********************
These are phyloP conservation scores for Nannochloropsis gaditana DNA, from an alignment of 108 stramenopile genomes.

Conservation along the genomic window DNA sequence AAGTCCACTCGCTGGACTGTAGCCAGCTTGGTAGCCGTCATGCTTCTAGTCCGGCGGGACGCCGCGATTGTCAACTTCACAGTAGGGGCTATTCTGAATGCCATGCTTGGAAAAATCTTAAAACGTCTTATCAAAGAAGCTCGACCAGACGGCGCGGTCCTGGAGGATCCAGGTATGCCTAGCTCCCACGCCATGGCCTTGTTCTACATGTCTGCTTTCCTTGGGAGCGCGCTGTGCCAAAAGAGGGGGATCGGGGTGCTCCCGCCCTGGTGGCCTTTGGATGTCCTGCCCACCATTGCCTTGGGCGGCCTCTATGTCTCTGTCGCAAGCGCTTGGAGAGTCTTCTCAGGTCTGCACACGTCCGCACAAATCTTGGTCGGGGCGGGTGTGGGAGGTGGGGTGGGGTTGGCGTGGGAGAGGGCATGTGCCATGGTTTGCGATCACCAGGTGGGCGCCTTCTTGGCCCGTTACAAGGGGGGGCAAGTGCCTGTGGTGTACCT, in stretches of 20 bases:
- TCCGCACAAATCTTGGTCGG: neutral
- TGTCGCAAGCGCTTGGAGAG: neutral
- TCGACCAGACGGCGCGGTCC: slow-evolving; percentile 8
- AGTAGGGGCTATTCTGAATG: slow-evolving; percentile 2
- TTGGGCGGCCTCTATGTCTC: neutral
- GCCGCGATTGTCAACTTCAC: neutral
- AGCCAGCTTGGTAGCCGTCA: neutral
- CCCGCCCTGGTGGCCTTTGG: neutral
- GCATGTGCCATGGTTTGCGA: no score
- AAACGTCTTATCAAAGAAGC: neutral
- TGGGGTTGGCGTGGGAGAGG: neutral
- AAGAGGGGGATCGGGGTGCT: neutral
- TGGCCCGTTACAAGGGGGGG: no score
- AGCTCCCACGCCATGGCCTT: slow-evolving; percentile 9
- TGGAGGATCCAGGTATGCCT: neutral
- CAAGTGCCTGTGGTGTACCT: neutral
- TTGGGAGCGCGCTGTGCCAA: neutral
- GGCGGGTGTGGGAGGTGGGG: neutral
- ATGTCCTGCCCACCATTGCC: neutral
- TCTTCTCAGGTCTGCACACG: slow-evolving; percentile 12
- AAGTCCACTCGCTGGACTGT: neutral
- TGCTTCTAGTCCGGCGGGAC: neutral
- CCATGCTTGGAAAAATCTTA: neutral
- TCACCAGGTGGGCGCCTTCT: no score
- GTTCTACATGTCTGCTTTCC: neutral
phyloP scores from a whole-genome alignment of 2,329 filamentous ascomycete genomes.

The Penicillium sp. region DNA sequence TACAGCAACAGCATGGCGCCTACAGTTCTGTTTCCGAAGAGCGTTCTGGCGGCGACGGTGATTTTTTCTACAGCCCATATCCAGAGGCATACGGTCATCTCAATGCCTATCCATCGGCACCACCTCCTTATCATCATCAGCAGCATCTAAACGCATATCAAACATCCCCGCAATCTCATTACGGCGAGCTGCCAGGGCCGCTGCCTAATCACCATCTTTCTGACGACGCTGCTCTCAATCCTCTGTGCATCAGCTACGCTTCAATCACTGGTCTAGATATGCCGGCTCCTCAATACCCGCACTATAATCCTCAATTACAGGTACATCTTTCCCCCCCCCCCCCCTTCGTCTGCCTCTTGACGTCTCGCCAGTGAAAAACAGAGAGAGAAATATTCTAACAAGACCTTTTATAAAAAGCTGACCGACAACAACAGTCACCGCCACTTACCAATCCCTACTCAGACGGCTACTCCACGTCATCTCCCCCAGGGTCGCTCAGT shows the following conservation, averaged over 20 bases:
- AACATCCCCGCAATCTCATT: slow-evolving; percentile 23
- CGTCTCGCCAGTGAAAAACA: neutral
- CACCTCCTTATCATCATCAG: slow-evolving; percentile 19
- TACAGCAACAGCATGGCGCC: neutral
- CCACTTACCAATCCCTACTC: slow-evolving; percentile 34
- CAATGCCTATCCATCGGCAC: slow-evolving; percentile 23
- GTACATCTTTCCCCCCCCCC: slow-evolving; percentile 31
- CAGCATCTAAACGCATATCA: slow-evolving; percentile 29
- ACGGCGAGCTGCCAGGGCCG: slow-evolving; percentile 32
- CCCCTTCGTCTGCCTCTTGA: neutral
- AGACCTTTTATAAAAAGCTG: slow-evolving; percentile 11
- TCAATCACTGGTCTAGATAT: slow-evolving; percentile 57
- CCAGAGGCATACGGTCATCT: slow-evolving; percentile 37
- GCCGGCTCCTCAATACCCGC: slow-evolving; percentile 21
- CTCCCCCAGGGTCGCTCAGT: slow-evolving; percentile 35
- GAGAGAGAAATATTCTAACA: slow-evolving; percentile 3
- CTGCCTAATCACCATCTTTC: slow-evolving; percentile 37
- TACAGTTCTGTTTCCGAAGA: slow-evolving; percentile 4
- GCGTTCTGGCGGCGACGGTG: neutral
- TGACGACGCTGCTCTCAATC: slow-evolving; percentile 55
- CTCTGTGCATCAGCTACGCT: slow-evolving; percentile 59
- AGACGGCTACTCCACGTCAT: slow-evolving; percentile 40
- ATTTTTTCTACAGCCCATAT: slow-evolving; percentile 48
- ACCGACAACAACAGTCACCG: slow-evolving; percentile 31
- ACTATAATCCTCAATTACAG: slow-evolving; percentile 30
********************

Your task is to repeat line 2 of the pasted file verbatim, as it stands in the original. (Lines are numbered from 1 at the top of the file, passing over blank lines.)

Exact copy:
Conservation along the genomic window DNA sequence AAGTCCACTCGCTGGACTGTAGCCAGCTTGGTAGCCGTCATGCTTCTAGTCCGGCGGGACGCCGCGATTGTCAACTTCACAGTAGGGGCTATTCTGAATGCCATGCTTGGAAAAATCTTAAAACGTCTTATCAAAGAAGCTCGACCAGACGGCGCGGTCCTGGAGGATCCAGGTATGCCTAGCTCCCACGCCATGGCCTTGTTCTACATGTCTGCTTTCCTTGGGAGCGCGCTGTGCCAAAAGAGGGGGATCGGGGTGCTCCCGCCCTGGTGGCCTTTGGATGTCCTGCCCACCATTGCCTTGGGCGGCCTCTATGTCTCTGTCGCAAGCGCTTGGAGAGTCTTCTCAGGTCTGCACACGTCCGCACAAATCTTGGTCGGGGCGGGTGTGGGAGGTGGGGTGGGGTTGGCGTGGGAGAGGGCATGTGCCATGGTTTGCGATCACCAGGTGGGCGCCTTCTTGGCCCGTTACAAGGGGGGGCAAGTGCCTGTGGTGTACCT, in stretches of 20 bases: